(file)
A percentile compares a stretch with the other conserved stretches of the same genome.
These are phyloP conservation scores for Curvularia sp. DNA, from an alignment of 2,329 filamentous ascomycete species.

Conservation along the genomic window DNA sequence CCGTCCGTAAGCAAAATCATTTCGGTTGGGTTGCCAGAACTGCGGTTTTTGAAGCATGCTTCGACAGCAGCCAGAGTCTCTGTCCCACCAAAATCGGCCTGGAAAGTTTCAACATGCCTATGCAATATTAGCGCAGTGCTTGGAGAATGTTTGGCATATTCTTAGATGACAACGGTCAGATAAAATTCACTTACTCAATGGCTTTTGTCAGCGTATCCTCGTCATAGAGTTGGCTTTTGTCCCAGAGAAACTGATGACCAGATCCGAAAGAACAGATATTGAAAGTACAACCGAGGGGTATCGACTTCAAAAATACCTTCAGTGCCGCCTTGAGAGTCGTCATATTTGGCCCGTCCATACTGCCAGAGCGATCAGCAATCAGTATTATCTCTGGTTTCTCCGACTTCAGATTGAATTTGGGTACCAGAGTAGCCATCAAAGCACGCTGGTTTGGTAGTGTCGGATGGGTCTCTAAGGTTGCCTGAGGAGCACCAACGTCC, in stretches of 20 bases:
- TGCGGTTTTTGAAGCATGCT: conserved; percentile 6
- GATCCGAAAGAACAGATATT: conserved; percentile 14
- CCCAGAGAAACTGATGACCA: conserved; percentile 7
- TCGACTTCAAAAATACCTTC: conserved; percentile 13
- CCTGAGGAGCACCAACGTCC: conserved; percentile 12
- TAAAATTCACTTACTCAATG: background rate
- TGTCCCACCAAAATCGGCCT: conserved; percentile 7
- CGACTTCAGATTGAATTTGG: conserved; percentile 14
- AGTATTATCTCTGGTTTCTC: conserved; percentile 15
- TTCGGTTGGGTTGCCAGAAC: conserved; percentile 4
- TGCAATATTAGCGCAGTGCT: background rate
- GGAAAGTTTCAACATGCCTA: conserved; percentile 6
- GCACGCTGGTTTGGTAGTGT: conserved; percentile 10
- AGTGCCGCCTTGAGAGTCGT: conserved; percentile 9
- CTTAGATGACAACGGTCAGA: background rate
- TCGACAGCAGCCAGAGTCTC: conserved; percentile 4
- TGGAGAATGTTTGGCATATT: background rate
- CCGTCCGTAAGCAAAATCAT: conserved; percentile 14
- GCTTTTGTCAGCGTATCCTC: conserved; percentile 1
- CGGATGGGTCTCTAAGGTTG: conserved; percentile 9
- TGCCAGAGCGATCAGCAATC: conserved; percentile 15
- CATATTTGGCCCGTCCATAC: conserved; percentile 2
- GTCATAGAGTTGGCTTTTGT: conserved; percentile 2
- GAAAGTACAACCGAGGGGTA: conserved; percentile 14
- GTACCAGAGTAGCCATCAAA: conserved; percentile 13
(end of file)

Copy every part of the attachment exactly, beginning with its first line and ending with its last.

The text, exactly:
A percentile compares a stretch with the other conserved stretches of the same genome.
These are phyloP conservation scores for Curvularia sp. DNA, from an alignment of 2,329 filamentous ascomycete species.

Conservation along the genomic window DNA sequence CCGTCCGTAAGCAAAATCATTTCGGTTGGGTTGCCAGAACTGCGGTTTTTGAAGCATGCTTCGACAGCAGCCAGAGTCTCTGTCCCACCAAAATCGGCCTGGAAAGTTTCAACATGCCTATGCAATATTAGCGCAGTGCTTGGAGAATGTTTGGCATATTCTTAGATGACAACGGTCAGATAAAATTCACTTACTCAATGGCTTTTGTCAGCGTATCCTCGTCATAGAGTTGGCTTTTGTCCCAGAGAAACTGATGACCAGATCCGAAAGAACAGATATTGAAAGTACAACCGAGGGGTATCGACTTCAAAAATACCTTCAGTGCCGCCTTGAGAGTCGTCATATTTGGCCCGTCCATACTGCCAGAGCGATCAGCAATCAGTATTATCTCTGGTTTCTCCGACTTCAGATTGAATTTGGGTACCAGAGTAGCCATCAAAGCACGCTGGTTTGGTAGTGTCGGATGGGTCTCTAAGGTTGCCTGAGGAGCACCAACGTCC, in stretches of 20 bases:
- TGCGGTTTTTGAAGCATGCT: conserved; percentile 6
- GATCCGAAAGAACAGATATT: conserved; percentile 14
- CCCAGAGAAACTGATGACCA: conserved; percentile 7
- TCGACTTCAAAAATACCTTC: conserved; percentile 13
- CCTGAGGAGCACCAACGTCC: conserved; percentile 12
- TAAAATTCACTTACTCAATG: background rate
- TGTCCCACCAAAATCGGCCT: conserved; percentile 7
- CGACTTCAGATTGAATTTGG: conserved; percentile 14
- AGTATTATCTCTGGTTTCTC: conserved; percentile 15
- TTCGGTTGGGTTGCCAGAAC: conserved; percentile 4
- TGCAATATTAGCGCAGTGCT: background rate
- GGAAAGTTTCAACATGCCTA: conserved; percentile 6
- GCACGCTGGTTTGGTAGTGT: conserved; percentile 10
- AGTGCCGCCTTGAGAGTCGT: conserved; percentile 9
- CTTAGATGACAACGGTCAGA: background rate
- TCGACAGCAGCCAGAGTCTC: conserved; percentile 4
- TGGAGAATGTTTGGCATATT: background rate
- CCGTCCGTAAGCAAAATCAT: conserved; percentile 14
- GCTTTTGTCAGCGTATCCTC: conserved; percentile 1
- CGGATGGGTCTCTAAGGTTG: conserved; percentile 9
- TGCCAGAGCGATCAGCAATC: conserved; percentile 15
- CATATTTGGCCCGTCCATAC: conserved; percentile 2
- GTCATAGAGTTGGCTTTTGT: conserved; percentile 2
- GAAAGTACAACCGAGGGGTA: conserved; percentile 14
- GTACCAGAGTAGCCATCAAA: conserved; percentile 13